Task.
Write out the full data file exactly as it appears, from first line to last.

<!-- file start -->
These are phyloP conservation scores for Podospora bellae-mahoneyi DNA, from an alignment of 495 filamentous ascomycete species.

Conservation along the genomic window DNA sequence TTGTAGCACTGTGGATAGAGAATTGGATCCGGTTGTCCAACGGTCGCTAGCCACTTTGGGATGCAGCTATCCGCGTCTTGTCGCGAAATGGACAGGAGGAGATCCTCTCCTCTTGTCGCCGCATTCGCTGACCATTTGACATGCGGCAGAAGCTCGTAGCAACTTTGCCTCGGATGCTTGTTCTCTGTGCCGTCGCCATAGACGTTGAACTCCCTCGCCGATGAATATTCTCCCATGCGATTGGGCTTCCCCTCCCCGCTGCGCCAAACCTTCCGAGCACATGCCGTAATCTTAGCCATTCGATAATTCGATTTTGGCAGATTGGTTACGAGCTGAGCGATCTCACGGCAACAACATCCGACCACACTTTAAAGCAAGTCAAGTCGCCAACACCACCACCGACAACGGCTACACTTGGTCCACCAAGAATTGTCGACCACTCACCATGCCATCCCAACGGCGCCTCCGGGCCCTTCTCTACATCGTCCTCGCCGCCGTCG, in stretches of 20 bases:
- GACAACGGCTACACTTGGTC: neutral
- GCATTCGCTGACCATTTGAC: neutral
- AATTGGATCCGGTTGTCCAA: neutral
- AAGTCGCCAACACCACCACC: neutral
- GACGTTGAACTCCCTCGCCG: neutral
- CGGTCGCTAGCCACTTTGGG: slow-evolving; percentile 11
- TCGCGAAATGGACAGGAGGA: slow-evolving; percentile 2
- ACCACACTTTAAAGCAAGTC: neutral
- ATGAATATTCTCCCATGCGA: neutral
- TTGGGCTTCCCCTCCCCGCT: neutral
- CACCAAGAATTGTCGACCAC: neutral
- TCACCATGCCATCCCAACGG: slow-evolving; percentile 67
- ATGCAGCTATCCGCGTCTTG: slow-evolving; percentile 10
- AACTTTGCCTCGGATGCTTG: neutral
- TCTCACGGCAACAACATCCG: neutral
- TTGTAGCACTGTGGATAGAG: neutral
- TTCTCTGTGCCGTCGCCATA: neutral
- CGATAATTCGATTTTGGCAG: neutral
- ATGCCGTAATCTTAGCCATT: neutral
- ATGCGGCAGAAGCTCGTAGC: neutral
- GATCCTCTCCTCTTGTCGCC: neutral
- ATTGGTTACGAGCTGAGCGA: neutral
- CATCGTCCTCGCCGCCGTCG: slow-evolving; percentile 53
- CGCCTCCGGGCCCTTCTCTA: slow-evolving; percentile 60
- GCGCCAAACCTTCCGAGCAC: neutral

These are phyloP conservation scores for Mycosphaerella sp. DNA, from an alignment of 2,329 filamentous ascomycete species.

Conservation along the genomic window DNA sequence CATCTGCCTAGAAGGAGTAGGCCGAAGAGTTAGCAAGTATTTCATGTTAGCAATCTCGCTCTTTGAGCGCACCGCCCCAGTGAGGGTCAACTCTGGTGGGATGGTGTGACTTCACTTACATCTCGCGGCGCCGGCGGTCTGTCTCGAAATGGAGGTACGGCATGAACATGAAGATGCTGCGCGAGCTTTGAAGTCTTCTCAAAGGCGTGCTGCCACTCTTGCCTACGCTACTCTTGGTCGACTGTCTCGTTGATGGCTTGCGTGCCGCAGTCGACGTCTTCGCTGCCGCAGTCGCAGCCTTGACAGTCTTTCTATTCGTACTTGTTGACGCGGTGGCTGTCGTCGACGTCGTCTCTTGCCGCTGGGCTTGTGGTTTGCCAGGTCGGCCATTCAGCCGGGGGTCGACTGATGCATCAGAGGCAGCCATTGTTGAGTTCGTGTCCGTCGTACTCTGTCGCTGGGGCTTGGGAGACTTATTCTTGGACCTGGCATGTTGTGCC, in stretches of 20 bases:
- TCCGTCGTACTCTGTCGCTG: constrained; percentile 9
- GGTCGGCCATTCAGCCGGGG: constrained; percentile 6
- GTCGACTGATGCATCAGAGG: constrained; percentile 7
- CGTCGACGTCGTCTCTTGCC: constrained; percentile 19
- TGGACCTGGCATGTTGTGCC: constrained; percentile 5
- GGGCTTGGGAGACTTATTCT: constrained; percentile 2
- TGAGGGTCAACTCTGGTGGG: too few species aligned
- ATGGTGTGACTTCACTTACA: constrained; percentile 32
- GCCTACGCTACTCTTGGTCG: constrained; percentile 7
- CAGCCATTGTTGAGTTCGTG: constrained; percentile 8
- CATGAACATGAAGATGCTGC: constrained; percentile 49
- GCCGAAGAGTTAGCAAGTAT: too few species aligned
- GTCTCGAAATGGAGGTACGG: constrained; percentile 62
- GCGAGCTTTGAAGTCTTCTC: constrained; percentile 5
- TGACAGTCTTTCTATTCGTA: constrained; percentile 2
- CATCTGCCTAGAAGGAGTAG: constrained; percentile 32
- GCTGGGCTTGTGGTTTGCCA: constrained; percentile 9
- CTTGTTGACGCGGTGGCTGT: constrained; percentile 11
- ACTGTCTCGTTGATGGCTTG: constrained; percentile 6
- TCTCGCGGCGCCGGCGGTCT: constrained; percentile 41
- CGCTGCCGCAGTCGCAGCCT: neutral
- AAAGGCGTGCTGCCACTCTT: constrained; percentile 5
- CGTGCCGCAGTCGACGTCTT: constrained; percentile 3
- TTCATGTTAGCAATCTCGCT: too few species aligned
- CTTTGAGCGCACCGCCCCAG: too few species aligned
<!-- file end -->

These are phyloP conservation scores for Podospora bellae-mahoneyi DNA, from an alignment of 495 filamentous ascomycete species.

Conservation along the genomic window DNA sequence TTGTAGCACTGTGGATAGAGAATTGGATCCGGTTGTCCAACGGTCGCTAGCCACTTTGGGATGCAGCTATCCGCGTCTTGTCGCGAAATGGACAGGAGGAGATCCTCTCCTCTTGTCGCCGCATTCGCTGACCATTTGACATGCGGCAGAAGCTCGTAGCAACTTTGCCTCGGATGCTTGTTCTCTGTGCCGTCGCCATAGACGTTGAACTCCCTCGCCGATGAATATTCTCCCATGCGATTGGGCTTCCCCTCCCCGCTGCGCCAAACCTTCCGAGCACATGCCGTAATCTTAGCCATTCGATAATTCGATTTTGGCAGATTGGTTACGAGCTGAGCGATCTCACGGCAACAACATCCGACCACACTTTAAAGCAAGTCAAGTCGCCAACACCACCACCGACAACGGCTACACTTGGTCCACCAAGAATTGTCGACCACTCACCATGCCATCCCAACGGCGCCTCCGGGCCCTTCTCTACATCGTCCTCGCCGCCGTCG, in stretches of 20 bases:
- GACAACGGCTACACTTGGTC: neutral
- GCATTCGCTGACCATTTGAC: neutral
- AATTGGATCCGGTTGTCCAA: neutral
- AAGTCGCCAACACCACCACC: neutral
- GACGTTGAACTCCCTCGCCG: neutral
- CGGTCGCTAGCCACTTTGGG: slow-evolving; percentile 11
- TCGCGAAATGGACAGGAGGA: slow-evolving; percentile 2
- ACCACACTTTAAAGCAAGTC: neutral
- ATGAATATTCTCCCATGCGA: neutral
- TTGGGCTTCCCCTCCCCGCT: neutral
- CACCAAGAATTGTCGACCAC: neutral
- TCACCATGCCATCCCAACGG: slow-evolving; percentile 67
- ATGCAGCTATCCGCGTCTTG: slow-evolving; percentile 10
- AACTTTGCCTCGGATGCTTG: neutral
- TCTCACGGCAACAACATCCG: neutral
- TTGTAGCACTGTGGATAGAG: neutral
- TTCTCTGTGCCGTCGCCATA: neutral
- CGATAATTCGATTTTGGCAG: neutral
- ATGCCGTAATCTTAGCCATT: neutral
- ATGCGGCAGAAGCTCGTAGC: neutral
- GATCCTCTCCTCTTGTCGCC: neutral
- ATTGGTTACGAGCTGAGCGA: neutral
- CATCGTCCTCGCCGCCGTCG: slow-evolving; percentile 53
- CGCCTCCGGGCCCTTCTCTA: slow-evolving; percentile 60
- GCGCCAAACCTTCCGAGCAC: neutral

These are phyloP conservation scores for Mycosphaerella sp. DNA, from an alignment of 2,329 filamentous ascomycete species.

Conservation along the genomic window DNA sequence CATCTGCCTAGAAGGAGTAGGCCGAAGAGTTAGCAAGTATTTCATGTTAGCAATCTCGCTCTTTGAGCGCACCGCCCCAGTGAGGGTCAACTCTGGTGGGATGGTGTGACTTCACTTACATCTCGCGGCGCCGGCGGTCTGTCTCGAAATGGAGGTACGGCATGAACATGAAGATGCTGCGCGAGCTTTGAAGTCTTCTCAAAGGCGTGCTGCCACTCTTGCCTACGCTACTCTTGGTCGACTGTCTCGTTGATGGCTTGCGTGCCGCAGTCGACGTCTTCGCTGCCGCAGTCGCAGCCTTGACAGTCTTTCTATTCGTACTTGTTGACGCGGTGGCTGTCGTCGACGTCGTCTCTTGCCGCTGGGCTTGTGGTTTGCCAGGTCGGCCATTCAGCCGGGGGTCGACTGATGCATCAGAGGCAGCCATTGTTGAGTTCGTGTCCGTCGTACTCTGTCGCTGGGGCTTGGGAGACTTATTCTTGGACCTGGCATGTTGTGCC, in stretches of 20 bases:
- TCCGTCGTACTCTGTCGCTG: constrained; percentile 9
- GGTCGGCCATTCAGCCGGGG: constrained; percentile 6
- GTCGACTGATGCATCAGAGG: constrained; percentile 7
- CGTCGACGTCGTCTCTTGCC: constrained; percentile 19
- TGGACCTGGCATGTTGTGCC: constrained; percentile 5
- GGGCTTGGGAGACTTATTCT: constrained; percentile 2
- TGAGGGTCAACTCTGGTGGG: too few species aligned
- ATGGTGTGACTTCACTTACA: constrained; percentile 32
- GCCTACGCTACTCTTGGTCG: constrained; percentile 7
- CAGCCATTGTTGAGTTCGTG: constrained; percentile 8
- CATGAACATGAAGATGCTGC: constrained; percentile 49
- GCCGAAGAGTTAGCAAGTAT: too few species aligned
- GTCTCGAAATGGAGGTACGG: constrained; percentile 62
- GCGAGCTTTGAAGTCTTCTC: constrained; percentile 5
- TGACAGTCTTTCTATTCGTA: constrained; percentile 2
- CATCTGCCTAGAAGGAGTAG: constrained; percentile 32
- GCTGGGCTTGTGGTTTGCCA: constrained; percentile 9
- CTTGTTGACGCGGTGGCTGT: constrained; percentile 11
- ACTGTCTCGTTGATGGCTTG: constrained; percentile 6
- TCTCGCGGCGCCGGCGGTCT: constrained; percentile 41
- CGCTGCCGCAGTCGCAGCCT: neutral
- AAAGGCGTGCTGCCACTCTT: constrained; percentile 5
- CGTGCCGCAGTCGACGTCTT: constrained; percentile 3
- TTCATGTTAGCAATCTCGCT: too few species aligned
- CTTTGAGCGCACCGCCCCAG: too few species aligned